These endangered species are the core focus of the pack and its timed scenario, but they are complemented well by the sustainable decor that perfectly reinforces the game’s eco-friendly themes. Planet Zoo has always promoted sustainability with lower running costs when using solar panels and wind turbines, as well as the ability to generate conservation credits by recycling, but the Conservation Pack takes it a step further. “Sustainability is something many real-world zoos focus on in their education campaigns or facilities,” says Scmitt. “Sustainable buildings in zoos have many benefits, but wider sustainability and biodiversity are also important to ensure habitats can support endangered species.”
The buildings evoke a feeling of modern design alongside sustainability, with a focus on natural materials and living roofs. As usual, there are pre-built staff and guest facilities as well as a range of separate materials for builders to use to create custom designs. Something that isn’t usual is the wide range of small decor items that add a more ‘working zoo’ look. These include boxes of fruit, buckets, hosepipes, spades, and other items you’d expect to see in and around staff buildings. It’s these little things that make the game unique and the attention to detail in all elements of Planet Zoo is what makes it so engaging.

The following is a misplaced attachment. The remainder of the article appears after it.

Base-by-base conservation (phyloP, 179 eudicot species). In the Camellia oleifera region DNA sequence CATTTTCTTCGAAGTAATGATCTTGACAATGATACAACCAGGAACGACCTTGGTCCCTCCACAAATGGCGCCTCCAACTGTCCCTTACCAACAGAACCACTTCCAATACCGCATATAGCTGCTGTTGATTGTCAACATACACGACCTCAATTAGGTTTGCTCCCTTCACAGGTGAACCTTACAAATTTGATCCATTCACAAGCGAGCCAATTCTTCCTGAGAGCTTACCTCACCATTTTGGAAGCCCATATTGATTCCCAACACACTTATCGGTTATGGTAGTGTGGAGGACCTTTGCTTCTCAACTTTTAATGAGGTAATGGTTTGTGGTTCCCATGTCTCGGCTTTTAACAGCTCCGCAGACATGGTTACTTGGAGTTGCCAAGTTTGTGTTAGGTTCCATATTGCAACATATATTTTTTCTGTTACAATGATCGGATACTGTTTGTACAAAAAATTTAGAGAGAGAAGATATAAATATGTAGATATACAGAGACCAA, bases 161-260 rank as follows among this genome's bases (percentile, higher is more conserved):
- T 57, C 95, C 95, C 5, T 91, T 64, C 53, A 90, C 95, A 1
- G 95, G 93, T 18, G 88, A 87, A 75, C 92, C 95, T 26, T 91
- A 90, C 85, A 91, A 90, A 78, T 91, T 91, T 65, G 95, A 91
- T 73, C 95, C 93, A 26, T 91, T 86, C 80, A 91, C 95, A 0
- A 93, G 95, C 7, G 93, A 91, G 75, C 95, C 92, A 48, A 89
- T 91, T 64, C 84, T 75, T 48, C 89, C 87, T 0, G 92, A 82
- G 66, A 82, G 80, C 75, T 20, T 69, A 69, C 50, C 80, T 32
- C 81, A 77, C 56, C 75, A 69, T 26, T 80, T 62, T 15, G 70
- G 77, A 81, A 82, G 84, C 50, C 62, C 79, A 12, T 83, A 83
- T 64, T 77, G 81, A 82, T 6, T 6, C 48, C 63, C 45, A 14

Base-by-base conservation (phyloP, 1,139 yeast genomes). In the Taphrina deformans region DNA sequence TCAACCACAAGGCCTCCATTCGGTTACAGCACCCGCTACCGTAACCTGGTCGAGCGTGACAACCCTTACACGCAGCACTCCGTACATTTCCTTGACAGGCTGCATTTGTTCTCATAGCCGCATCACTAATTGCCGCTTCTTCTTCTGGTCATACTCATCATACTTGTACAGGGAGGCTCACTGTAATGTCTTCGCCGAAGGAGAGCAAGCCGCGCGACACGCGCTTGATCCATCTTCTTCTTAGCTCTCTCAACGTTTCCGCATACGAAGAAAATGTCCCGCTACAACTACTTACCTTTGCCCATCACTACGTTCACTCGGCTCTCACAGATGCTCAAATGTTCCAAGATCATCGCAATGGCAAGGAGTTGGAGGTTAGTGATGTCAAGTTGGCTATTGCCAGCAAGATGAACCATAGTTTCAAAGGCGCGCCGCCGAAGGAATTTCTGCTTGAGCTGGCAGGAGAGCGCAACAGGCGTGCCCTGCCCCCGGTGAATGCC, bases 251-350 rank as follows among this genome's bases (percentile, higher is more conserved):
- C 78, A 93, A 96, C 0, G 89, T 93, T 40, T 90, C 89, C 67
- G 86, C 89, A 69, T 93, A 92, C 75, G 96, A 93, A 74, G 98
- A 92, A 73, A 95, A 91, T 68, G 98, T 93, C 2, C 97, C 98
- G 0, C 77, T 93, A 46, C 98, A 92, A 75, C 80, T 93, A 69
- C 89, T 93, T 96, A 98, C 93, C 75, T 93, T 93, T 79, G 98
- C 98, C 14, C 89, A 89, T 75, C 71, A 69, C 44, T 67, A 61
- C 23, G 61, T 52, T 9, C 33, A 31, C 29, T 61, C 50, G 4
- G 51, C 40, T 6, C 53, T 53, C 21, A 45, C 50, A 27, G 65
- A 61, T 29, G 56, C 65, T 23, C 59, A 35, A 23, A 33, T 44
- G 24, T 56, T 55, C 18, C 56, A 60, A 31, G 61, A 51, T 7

Players often praise Planet Zoo for its focus on conservation, which is likely so successful thanks to the continued efforts of the team to work with organisations including Shepreth Wildlife Park, San Diego Zoo, and conservation experts. But some of Frontier’s efforts have had real-world impacts, too. “We have received a lot of positive feedback from players who have learned about new species and their conservation challenges, via Planet Zoo,” says Scmitt. “We’ve even heard from players who have credited Planet Zoo as an influence for them going on to pursue zoological or conservation-related fields – as developers, we couldn’t be more honoured to have such impact and engagement with our players.”
Source: Read Full Article